Also, as in any Bouddhist and Hindu temples, you will have to have your shoulders and knees covered, when you are entering one in Nepal. We visited at the time, when it was comfortable to wear covered clothes anyway.
In Nepal the currency is Nepalese rupee. You can exchange at many places, including in Thamel in Kathmandu. We didn’t find any particularly good exchange rate, it was more or less ok. Count your money, when they give it back to make sure they don’t give you less.
Nepal is majority – 79% – Hindu. Before visiting we were somehow convinced that majority were Buddhists, but we were wrong.
You will find colorful flags everywhere in Nepal They are called prayer flags. They are based on Buddhist traditions. Some say they carry prayers to the gods, but really, they spread the positive energy and goodwill. The five colors of the flags represent 5 elements:
- Blue is for sky and space;
- White is for air;
- Red is for fire;
- Green is for water;
- Yellow is for earth.
All of them together show balance.
Where to stay
When in Kathmandu, there are several areas, tourists would stay, but most popular and full of hotels and hostels in the Thamel area. It is quite nice with a lot of restaurants and shops, which are catered to tourists, so you don’t have to worry about food safety, as in many other spots. Prices are also more or less ok, but obviously again they are also far more than it would be in non-touristy places.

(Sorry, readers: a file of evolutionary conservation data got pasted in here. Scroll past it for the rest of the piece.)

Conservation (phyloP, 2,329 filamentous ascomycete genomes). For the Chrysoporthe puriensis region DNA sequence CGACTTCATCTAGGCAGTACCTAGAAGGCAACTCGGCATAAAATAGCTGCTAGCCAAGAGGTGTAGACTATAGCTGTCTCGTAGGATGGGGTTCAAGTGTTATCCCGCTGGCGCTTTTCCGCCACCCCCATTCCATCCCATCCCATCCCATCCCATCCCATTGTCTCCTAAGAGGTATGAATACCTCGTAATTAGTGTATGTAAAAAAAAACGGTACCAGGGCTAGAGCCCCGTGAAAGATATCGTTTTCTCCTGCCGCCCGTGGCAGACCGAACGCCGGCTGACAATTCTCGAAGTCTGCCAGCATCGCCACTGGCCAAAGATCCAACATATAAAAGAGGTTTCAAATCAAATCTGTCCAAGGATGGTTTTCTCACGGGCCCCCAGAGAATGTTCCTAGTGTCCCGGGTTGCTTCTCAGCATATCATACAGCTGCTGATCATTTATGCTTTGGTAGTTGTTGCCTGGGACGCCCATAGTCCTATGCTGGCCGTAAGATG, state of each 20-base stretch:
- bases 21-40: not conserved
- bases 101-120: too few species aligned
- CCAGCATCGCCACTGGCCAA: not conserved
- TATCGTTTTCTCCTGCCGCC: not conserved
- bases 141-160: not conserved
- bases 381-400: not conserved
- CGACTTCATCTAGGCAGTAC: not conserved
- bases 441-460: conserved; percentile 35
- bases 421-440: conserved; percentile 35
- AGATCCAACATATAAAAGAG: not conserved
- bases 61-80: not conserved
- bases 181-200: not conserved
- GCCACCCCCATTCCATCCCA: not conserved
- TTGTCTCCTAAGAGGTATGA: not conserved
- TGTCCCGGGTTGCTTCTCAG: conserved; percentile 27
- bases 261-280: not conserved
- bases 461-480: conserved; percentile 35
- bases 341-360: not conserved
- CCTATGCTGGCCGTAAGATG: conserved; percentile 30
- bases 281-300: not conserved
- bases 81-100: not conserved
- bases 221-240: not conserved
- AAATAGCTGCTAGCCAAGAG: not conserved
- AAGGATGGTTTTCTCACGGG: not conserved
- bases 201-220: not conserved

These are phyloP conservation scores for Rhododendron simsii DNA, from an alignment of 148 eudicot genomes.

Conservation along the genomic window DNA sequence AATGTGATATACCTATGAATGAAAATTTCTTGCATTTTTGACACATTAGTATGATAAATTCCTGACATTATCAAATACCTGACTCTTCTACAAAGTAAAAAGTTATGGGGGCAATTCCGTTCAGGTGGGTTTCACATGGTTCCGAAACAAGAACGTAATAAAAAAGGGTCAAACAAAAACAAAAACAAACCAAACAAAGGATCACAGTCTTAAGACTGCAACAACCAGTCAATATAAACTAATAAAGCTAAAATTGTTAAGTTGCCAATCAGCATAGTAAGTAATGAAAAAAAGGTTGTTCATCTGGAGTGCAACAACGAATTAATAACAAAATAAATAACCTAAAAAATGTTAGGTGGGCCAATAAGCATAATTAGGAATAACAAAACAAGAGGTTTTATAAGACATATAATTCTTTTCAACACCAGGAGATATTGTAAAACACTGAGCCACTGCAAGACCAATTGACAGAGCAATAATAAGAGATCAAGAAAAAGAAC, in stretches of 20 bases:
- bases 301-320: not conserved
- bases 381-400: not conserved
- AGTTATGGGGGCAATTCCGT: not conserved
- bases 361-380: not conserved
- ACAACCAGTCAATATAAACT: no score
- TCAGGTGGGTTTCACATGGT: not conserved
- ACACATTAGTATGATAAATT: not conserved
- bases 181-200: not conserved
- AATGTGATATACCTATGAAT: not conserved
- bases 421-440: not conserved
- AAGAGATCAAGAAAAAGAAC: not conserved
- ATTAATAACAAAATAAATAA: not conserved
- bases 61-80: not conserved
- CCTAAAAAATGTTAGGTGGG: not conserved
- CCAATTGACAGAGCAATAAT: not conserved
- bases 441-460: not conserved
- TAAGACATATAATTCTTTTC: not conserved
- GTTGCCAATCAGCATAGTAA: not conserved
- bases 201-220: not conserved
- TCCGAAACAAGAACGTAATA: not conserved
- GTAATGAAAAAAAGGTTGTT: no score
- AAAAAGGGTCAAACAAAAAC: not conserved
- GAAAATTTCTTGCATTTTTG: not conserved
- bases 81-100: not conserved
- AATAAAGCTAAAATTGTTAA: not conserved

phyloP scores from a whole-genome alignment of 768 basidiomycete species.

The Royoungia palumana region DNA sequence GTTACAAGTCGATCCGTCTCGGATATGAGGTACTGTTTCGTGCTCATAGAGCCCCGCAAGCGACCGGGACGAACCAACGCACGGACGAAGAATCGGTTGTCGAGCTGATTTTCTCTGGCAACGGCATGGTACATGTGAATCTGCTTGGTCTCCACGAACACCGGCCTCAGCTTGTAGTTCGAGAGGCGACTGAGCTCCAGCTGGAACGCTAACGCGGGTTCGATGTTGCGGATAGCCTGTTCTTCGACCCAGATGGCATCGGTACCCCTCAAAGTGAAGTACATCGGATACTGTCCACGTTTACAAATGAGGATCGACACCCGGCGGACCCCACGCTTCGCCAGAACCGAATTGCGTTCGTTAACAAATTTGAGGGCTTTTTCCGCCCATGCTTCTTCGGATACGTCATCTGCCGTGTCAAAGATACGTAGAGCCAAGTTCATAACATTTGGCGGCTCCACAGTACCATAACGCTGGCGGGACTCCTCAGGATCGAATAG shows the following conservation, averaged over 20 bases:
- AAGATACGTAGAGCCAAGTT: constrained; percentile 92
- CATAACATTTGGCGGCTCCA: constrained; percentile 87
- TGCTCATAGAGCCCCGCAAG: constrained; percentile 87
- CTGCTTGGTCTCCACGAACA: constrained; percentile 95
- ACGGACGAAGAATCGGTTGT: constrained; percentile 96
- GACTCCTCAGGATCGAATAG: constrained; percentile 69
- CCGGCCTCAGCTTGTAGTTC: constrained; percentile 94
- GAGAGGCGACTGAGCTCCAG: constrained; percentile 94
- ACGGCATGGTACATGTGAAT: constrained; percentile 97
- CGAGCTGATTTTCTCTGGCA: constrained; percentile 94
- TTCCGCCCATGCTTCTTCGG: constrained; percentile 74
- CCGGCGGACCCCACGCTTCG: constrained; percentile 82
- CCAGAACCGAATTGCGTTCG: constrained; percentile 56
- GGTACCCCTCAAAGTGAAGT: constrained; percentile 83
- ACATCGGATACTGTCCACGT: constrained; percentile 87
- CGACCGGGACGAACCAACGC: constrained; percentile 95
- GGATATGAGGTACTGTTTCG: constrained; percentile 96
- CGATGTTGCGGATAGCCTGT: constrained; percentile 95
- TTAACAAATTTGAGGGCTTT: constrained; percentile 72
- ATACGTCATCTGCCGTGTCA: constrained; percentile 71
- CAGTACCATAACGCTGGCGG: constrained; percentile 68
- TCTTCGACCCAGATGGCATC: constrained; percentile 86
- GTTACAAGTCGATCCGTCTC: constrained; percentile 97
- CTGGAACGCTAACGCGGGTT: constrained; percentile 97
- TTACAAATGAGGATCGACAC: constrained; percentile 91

Another popular destination is so called Freak street (yes, you read it right 😀 ) This is a street located near the Durbar square, where the hippies were living in the 60-70s. Apparently there were a number of hashish shops, which were licensed by the Government. It still remains popular for backpackers, but far less than Thamel.
Some people also stay near Boudhanath or in Patan, but there are less options in these areas.
As for Pokhara – this is a lakeside area, quite relaxing and popular for the mountaineers, who venture to Anapurna – the main district with all the hotels and hostels is near the East side of the lake. There is one major street, nearby which you will find all the accommodations, as well as shops and food places.
Transport in Nepal
There are buses of various tourist companies running from Kathmandu to Pokhara, to Chitwan and to Lumbini. The buses are more or less ok. You will be able to buy tix for them from any travel agency. There are a number of companies, but they are basically the same old buses with air conditioning and cost the same – about 8 USD from Kathmandu to Pokhara for instance.